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Kansas Tax Bill Update

As you may have heard, Kansas legislators voted on June 6, 2017 to override Governor Sam Brownback’s veto of a bill that rolls back or repeals past income tax cuts.

What does this mean to Kansas taxpayers?

The tax legislation that was passed is expected to create $1.2 billion over two years by increasing tax rates on all taxpayers.  It will also end the exemption of certain income from tax for over 330,000 Kansas business owners and farmers. The Kansas tax credit for child care is also reinstated by the bill.

Beginning in the 2017 tax year, the State of Kansas will again utilize a three-bracket income tax system, with rates set to increase further in 2018.

Here are a few simple examples to illustrate the impact of this legislation:

Example 1:

Married couple, John and Susan had 2016 Kansas Adjusted Gross Income composed primarily of $150,000 in W-2 income and $100,000 in income from a family business.  Under 2016 Kansas tax rules, John and Susan would expect a Kansas tax liability of approximately $5,800. However, under the new rules, they could expect to pay approximately $11,600 in 2017 and $12,650 in 2018 at their 2016 level of income.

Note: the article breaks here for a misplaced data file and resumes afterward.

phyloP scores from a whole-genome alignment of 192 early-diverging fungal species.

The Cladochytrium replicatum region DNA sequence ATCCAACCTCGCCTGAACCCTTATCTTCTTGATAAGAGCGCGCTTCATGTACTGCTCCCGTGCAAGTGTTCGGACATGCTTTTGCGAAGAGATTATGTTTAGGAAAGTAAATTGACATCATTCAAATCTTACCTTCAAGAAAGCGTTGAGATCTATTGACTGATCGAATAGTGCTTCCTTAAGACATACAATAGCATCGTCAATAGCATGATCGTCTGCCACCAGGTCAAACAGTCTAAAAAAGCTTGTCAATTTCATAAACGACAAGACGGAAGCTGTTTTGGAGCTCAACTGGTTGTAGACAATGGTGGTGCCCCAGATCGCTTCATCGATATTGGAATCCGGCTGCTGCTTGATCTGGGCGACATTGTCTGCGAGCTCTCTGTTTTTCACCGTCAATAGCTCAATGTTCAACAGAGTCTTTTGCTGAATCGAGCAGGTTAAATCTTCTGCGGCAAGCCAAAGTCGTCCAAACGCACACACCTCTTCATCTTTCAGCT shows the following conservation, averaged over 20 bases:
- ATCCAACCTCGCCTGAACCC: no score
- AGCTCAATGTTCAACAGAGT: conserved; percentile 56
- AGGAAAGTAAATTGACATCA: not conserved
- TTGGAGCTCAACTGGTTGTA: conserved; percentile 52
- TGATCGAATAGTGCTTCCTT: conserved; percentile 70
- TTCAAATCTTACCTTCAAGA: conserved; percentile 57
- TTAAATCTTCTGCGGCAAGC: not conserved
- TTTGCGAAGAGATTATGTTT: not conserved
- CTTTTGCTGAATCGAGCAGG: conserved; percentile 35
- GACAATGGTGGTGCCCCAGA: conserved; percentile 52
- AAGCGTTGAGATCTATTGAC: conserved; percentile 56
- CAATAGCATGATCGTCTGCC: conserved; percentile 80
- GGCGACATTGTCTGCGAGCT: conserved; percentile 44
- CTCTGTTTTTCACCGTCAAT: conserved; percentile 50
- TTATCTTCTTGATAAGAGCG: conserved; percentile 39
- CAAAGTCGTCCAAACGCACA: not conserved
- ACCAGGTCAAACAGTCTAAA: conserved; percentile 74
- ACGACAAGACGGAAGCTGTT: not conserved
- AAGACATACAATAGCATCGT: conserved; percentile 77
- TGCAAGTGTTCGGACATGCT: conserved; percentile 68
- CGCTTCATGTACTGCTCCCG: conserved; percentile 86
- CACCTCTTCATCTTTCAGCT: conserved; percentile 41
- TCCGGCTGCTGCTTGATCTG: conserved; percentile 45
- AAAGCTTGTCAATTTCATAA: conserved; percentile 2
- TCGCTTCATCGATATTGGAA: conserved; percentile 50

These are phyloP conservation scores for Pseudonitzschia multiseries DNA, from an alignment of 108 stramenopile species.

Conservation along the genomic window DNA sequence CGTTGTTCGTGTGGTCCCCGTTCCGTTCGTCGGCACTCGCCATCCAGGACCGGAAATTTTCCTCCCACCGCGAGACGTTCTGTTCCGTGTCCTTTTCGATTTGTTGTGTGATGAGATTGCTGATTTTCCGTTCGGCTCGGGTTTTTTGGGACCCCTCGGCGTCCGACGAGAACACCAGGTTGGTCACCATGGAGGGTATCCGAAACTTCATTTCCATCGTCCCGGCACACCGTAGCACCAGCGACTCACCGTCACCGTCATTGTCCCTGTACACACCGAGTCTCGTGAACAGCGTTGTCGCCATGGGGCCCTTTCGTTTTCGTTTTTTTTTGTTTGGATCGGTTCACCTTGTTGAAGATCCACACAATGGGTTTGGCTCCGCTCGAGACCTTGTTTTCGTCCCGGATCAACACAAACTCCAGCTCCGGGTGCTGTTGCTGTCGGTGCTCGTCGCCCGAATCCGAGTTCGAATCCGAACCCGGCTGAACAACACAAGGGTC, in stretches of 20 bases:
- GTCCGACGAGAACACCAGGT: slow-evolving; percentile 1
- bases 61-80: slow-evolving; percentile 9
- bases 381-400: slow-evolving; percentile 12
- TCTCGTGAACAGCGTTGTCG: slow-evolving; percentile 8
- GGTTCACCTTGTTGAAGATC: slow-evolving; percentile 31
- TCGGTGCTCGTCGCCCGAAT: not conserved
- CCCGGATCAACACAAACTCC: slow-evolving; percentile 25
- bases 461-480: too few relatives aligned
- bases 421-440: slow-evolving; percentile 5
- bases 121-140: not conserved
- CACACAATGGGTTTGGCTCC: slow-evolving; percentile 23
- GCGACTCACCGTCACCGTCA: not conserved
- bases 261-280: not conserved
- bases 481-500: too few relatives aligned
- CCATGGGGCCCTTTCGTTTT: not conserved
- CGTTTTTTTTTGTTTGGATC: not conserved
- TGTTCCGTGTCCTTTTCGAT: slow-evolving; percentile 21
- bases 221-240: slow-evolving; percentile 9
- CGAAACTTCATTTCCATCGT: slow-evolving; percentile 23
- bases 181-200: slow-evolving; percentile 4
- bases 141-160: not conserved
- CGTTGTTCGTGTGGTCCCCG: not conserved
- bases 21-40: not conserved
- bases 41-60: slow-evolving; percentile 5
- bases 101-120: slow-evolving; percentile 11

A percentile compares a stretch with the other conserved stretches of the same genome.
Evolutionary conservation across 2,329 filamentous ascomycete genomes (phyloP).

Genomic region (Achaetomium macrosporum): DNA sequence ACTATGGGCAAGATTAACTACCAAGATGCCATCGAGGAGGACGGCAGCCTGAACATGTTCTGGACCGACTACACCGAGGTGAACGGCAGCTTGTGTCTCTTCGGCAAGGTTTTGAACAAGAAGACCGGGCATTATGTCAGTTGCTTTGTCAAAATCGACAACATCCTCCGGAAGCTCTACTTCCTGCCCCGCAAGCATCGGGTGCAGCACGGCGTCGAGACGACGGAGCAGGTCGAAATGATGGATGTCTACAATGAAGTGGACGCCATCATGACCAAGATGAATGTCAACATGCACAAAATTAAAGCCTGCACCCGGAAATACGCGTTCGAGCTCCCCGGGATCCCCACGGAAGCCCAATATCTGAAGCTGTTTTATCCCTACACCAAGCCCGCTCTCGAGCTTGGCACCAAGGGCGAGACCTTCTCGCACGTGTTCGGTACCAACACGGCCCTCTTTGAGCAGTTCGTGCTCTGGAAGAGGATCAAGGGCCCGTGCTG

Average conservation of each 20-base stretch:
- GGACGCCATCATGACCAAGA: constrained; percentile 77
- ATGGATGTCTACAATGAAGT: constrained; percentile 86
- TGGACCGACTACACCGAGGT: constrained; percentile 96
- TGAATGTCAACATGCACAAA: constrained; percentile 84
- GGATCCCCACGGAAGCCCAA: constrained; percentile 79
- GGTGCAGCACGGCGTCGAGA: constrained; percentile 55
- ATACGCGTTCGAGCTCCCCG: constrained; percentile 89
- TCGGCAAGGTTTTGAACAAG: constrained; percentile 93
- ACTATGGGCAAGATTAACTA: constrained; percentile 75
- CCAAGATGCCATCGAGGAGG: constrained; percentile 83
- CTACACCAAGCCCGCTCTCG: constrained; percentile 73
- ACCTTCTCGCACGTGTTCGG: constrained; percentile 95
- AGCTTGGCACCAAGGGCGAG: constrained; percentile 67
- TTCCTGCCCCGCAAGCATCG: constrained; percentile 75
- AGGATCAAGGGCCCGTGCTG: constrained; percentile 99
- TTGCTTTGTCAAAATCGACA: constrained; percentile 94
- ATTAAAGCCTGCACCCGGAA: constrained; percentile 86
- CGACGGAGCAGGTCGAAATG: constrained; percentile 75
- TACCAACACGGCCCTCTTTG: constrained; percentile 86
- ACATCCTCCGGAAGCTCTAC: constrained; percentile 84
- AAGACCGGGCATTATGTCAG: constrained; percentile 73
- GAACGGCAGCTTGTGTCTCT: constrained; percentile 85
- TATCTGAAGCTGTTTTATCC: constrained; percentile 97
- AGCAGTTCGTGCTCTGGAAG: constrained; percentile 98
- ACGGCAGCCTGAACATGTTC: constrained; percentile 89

Example 2:

Assume the same circumstances as in Example 1, except that John and Susan receive all of their income from the family business. Their Kansas Adjusted Gross income is composed of $250,000 in income from the family business.  Under 2016 Kansas tax rules, John and Susan would expect a Kansas tax liability of $0. However, under the new legislation, they could expect to pay $11,600 in 2017 and $12,650 in 2018 if their income remains at 2016 levels.

Example 3:

Finally, assume that John and Susan do not have any pass-through income from a family business. Their Kansas Adjusted Gross income is composed of $250,000 in W-2 income. Under 2016 Kansas tax rules, John and Susan would expect a Kansas tax liability of $10,400. However, they can now expect to pay the same $11,600 in 2017 and $12,650 in 2018 as in the other examples if their income remains at 2016 levels.

If you have specific questions about how this recent change could impact your tax obligations, please contact us.